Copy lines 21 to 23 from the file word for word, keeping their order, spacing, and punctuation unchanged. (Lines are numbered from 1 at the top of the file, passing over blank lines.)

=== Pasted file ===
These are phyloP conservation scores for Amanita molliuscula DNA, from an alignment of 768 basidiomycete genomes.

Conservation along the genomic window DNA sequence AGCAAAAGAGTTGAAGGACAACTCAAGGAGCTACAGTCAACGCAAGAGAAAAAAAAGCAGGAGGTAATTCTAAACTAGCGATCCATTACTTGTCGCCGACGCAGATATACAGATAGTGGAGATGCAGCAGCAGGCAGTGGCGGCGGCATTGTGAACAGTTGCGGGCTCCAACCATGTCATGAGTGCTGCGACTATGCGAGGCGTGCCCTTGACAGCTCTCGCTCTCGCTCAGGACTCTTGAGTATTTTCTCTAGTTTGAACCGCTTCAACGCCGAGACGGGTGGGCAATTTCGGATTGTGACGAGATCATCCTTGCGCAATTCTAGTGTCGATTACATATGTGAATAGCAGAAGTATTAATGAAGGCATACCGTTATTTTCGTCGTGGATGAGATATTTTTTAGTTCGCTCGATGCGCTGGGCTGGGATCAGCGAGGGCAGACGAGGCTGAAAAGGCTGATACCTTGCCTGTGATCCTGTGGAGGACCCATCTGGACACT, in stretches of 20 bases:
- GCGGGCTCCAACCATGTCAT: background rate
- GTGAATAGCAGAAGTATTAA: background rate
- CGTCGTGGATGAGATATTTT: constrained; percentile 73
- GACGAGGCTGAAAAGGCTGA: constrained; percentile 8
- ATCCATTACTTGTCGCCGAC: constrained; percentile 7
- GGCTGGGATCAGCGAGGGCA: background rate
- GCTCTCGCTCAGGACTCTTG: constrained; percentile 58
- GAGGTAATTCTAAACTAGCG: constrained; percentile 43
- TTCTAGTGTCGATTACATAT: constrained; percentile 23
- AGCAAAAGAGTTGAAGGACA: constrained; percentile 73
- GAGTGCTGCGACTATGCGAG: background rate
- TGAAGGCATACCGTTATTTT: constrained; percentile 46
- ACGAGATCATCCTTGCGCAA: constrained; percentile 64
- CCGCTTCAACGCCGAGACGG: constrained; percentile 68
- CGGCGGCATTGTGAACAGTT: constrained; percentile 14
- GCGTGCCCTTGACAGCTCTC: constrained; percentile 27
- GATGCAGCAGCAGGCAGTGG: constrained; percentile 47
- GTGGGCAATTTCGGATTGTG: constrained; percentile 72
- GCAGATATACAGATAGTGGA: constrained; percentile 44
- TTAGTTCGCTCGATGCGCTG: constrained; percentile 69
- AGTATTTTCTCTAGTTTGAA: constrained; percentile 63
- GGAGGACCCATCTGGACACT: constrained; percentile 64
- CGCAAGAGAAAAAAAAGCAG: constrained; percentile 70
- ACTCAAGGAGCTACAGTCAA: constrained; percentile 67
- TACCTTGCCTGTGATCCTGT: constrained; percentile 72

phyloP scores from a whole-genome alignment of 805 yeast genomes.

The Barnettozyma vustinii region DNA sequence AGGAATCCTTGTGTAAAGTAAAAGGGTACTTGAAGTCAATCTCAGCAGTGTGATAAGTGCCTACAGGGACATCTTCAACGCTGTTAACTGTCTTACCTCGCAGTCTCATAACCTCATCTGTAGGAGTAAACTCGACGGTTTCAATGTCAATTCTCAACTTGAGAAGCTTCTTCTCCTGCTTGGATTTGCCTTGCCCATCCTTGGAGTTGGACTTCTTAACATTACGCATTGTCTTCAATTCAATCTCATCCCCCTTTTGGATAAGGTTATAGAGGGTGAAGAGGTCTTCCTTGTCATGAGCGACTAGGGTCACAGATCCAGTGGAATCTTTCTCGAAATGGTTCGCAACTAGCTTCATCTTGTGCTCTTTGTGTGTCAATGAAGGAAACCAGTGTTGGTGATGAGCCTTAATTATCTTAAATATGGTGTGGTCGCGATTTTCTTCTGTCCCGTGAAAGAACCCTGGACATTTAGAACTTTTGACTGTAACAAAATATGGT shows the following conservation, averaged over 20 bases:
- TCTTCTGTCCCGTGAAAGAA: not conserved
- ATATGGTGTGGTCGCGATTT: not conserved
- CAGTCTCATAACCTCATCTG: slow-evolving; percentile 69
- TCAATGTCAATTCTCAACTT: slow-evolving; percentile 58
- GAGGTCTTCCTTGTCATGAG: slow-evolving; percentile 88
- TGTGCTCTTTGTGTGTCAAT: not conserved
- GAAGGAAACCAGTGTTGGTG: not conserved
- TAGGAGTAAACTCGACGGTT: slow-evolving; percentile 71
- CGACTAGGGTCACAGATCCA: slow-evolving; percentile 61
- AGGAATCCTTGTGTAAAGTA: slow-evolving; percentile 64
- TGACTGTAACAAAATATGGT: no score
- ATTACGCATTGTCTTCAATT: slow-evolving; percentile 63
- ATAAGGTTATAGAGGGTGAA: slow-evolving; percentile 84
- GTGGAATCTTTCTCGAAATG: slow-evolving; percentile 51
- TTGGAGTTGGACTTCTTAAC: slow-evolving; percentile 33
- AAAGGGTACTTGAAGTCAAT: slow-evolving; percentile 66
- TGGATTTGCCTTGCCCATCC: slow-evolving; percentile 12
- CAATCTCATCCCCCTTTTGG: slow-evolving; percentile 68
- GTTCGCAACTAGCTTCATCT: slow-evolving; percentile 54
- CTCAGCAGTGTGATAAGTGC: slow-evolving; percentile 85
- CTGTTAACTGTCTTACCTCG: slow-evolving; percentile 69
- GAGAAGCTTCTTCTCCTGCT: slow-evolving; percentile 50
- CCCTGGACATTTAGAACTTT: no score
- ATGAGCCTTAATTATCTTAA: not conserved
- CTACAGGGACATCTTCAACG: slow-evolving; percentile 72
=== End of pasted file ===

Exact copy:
- GCAGATATACAGATAGTGGA: constrained; percentile 44
- TTAGTTCGCTCGATGCGCTG: constrained; percentile 69
- AGTATTTTCTCTAGTTTGAA: constrained; percentile 63